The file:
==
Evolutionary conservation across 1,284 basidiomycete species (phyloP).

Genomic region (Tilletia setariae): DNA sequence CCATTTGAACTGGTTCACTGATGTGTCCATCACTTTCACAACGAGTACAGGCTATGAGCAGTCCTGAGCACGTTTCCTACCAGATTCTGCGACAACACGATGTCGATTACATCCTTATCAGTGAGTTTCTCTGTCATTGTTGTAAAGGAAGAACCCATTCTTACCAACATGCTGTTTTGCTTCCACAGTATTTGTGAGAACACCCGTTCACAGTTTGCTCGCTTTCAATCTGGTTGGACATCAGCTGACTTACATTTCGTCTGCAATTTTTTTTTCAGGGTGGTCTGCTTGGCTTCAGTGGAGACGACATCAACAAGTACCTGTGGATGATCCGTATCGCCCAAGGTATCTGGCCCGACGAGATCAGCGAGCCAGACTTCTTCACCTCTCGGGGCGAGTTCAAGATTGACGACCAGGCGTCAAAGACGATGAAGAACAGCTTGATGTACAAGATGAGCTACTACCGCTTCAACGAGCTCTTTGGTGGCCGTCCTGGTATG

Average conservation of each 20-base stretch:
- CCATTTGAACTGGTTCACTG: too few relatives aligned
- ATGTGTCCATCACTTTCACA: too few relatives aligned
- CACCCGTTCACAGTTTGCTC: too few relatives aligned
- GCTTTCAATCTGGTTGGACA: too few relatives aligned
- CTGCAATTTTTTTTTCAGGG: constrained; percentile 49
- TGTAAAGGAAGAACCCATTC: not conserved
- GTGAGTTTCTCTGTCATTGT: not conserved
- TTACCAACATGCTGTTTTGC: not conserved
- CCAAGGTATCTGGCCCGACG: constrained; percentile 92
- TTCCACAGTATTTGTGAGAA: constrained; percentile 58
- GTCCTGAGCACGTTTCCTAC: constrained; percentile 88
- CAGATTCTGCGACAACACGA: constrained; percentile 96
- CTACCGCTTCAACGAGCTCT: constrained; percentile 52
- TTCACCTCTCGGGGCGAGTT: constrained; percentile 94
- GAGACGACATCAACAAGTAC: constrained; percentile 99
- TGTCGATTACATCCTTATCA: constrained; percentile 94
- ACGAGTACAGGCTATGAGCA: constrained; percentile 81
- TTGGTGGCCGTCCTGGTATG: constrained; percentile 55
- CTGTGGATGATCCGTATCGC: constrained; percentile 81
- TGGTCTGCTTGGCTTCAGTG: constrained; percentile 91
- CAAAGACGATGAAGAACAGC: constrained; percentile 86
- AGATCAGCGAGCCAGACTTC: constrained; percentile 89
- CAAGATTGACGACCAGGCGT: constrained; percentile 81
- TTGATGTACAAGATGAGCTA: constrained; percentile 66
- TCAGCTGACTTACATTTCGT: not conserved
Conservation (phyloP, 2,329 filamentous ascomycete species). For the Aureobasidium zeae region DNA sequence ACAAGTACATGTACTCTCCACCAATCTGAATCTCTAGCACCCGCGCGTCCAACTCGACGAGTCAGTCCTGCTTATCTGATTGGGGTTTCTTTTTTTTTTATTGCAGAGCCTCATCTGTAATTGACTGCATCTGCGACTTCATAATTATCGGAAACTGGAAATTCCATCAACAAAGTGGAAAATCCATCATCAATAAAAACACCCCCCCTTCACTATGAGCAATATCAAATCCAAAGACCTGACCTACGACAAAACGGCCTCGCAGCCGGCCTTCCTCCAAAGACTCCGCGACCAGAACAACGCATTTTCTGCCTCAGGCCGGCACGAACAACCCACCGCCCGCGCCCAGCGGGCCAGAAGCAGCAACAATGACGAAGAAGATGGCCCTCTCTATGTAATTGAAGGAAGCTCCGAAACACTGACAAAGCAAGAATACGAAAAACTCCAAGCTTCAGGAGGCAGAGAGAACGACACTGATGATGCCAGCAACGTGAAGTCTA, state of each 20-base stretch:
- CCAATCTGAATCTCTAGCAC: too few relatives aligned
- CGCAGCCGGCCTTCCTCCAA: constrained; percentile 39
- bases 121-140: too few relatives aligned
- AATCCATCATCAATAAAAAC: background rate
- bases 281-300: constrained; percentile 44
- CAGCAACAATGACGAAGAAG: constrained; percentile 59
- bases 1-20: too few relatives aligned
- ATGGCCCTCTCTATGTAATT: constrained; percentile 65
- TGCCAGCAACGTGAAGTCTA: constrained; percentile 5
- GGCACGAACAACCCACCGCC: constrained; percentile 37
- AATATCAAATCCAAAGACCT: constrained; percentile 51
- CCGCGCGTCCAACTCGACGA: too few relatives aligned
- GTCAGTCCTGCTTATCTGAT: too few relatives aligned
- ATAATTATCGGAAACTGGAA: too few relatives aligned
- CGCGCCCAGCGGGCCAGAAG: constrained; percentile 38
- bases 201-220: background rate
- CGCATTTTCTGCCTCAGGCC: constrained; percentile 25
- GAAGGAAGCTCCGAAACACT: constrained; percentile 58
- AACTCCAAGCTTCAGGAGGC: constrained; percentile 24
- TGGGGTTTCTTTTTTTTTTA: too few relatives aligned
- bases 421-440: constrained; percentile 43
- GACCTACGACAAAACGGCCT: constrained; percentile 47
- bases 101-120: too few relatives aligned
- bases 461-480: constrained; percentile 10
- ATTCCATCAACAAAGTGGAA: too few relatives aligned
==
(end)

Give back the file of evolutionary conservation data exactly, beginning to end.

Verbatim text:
Evolutionary conservation across 1,284 basidiomycete species (phyloP).

Genomic region (Tilletia setariae): DNA sequence CCATTTGAACTGGTTCACTGATGTGTCCATCACTTTCACAACGAGTACAGGCTATGAGCAGTCCTGAGCACGTTTCCTACCAGATTCTGCGACAACACGATGTCGATTACATCCTTATCAGTGAGTTTCTCTGTCATTGTTGTAAAGGAAGAACCCATTCTTACCAACATGCTGTTTTGCTTCCACAGTATTTGTGAGAACACCCGTTCACAGTTTGCTCGCTTTCAATCTGGTTGGACATCAGCTGACTTACATTTCGTCTGCAATTTTTTTTTCAGGGTGGTCTGCTTGGCTTCAGTGGAGACGACATCAACAAGTACCTGTGGATGATCCGTATCGCCCAAGGTATCTGGCCCGACGAGATCAGCGAGCCAGACTTCTTCACCTCTCGGGGCGAGTTCAAGATTGACGACCAGGCGTCAAAGACGATGAAGAACAGCTTGATGTACAAGATGAGCTACTACCGCTTCAACGAGCTCTTTGGTGGCCGTCCTGGTATG

Average conservation of each 20-base stretch:
- CCATTTGAACTGGTTCACTG: too few relatives aligned
- ATGTGTCCATCACTTTCACA: too few relatives aligned
- CACCCGTTCACAGTTTGCTC: too few relatives aligned
- GCTTTCAATCTGGTTGGACA: too few relatives aligned
- CTGCAATTTTTTTTTCAGGG: constrained; percentile 49
- TGTAAAGGAAGAACCCATTC: not conserved
- GTGAGTTTCTCTGTCATTGT: not conserved
- TTACCAACATGCTGTTTTGC: not conserved
- CCAAGGTATCTGGCCCGACG: constrained; percentile 92
- TTCCACAGTATTTGTGAGAA: constrained; percentile 58
- GTCCTGAGCACGTTTCCTAC: constrained; percentile 88
- CAGATTCTGCGACAACACGA: constrained; percentile 96
- CTACCGCTTCAACGAGCTCT: constrained; percentile 52
- TTCACCTCTCGGGGCGAGTT: constrained; percentile 94
- GAGACGACATCAACAAGTAC: constrained; percentile 99
- TGTCGATTACATCCTTATCA: constrained; percentile 94
- ACGAGTACAGGCTATGAGCA: constrained; percentile 81
- TTGGTGGCCGTCCTGGTATG: constrained; percentile 55
- CTGTGGATGATCCGTATCGC: constrained; percentile 81
- TGGTCTGCTTGGCTTCAGTG: constrained; percentile 91
- CAAAGACGATGAAGAACAGC: constrained; percentile 86
- AGATCAGCGAGCCAGACTTC: constrained; percentile 89
- CAAGATTGACGACCAGGCGT: constrained; percentile 81
- TTGATGTACAAGATGAGCTA: constrained; percentile 66
- TCAGCTGACTTACATTTCGT: not conserved
Conservation (phyloP, 2,329 filamentous ascomycete species). For the Aureobasidium zeae region DNA sequence ACAAGTACATGTACTCTCCACCAATCTGAATCTCTAGCACCCGCGCGTCCAACTCGACGAGTCAGTCCTGCTTATCTGATTGGGGTTTCTTTTTTTTTTATTGCAGAGCCTCATCTGTAATTGACTGCATCTGCGACTTCATAATTATCGGAAACTGGAAATTCCATCAACAAAGTGGAAAATCCATCATCAATAAAAACACCCCCCCTTCACTATGAGCAATATCAAATCCAAAGACCTGACCTACGACAAAACGGCCTCGCAGCCGGCCTTCCTCCAAAGACTCCGCGACCAGAACAACGCATTTTCTGCCTCAGGCCGGCACGAACAACCCACCGCCCGCGCCCAGCGGGCCAGAAGCAGCAACAATGACGAAGAAGATGGCCCTCTCTATGTAATTGAAGGAAGCTCCGAAACACTGACAAAGCAAGAATACGAAAAACTCCAAGCTTCAGGAGGCAGAGAGAACGACACTGATGATGCCAGCAACGTGAAGTCTA, state of each 20-base stretch:
- CCAATCTGAATCTCTAGCAC: too few relatives aligned
- CGCAGCCGGCCTTCCTCCAA: constrained; percentile 39
- bases 121-140: too few relatives aligned
- AATCCATCATCAATAAAAAC: background rate
- bases 281-300: constrained; percentile 44
- CAGCAACAATGACGAAGAAG: constrained; percentile 59
- bases 1-20: too few relatives aligned
- ATGGCCCTCTCTATGTAATT: constrained; percentile 65
- TGCCAGCAACGTGAAGTCTA: constrained; percentile 5
- GGCACGAACAACCCACCGCC: constrained; percentile 37
- AATATCAAATCCAAAGACCT: constrained; percentile 51
- CCGCGCGTCCAACTCGACGA: too few relatives aligned
- GTCAGTCCTGCTTATCTGAT: too few relatives aligned
- ATAATTATCGGAAACTGGAA: too few relatives aligned
- CGCGCCCAGCGGGCCAGAAG: constrained; percentile 38
- bases 201-220: background rate
- CGCATTTTCTGCCTCAGGCC: constrained; percentile 25
- GAAGGAAGCTCCGAAACACT: constrained; percentile 58
- AACTCCAAGCTTCAGGAGGC: constrained; percentile 24
- TGGGGTTTCTTTTTTTTTTA: too few relatives aligned
- bases 421-440: constrained; percentile 43
- GACCTACGACAAAACGGCCT: constrained; percentile 47
- bases 101-120: too few relatives aligned
- bases 461-480: constrained; percentile 10
- ATTCCATCAACAAAGTGGAA: too few relatives aligned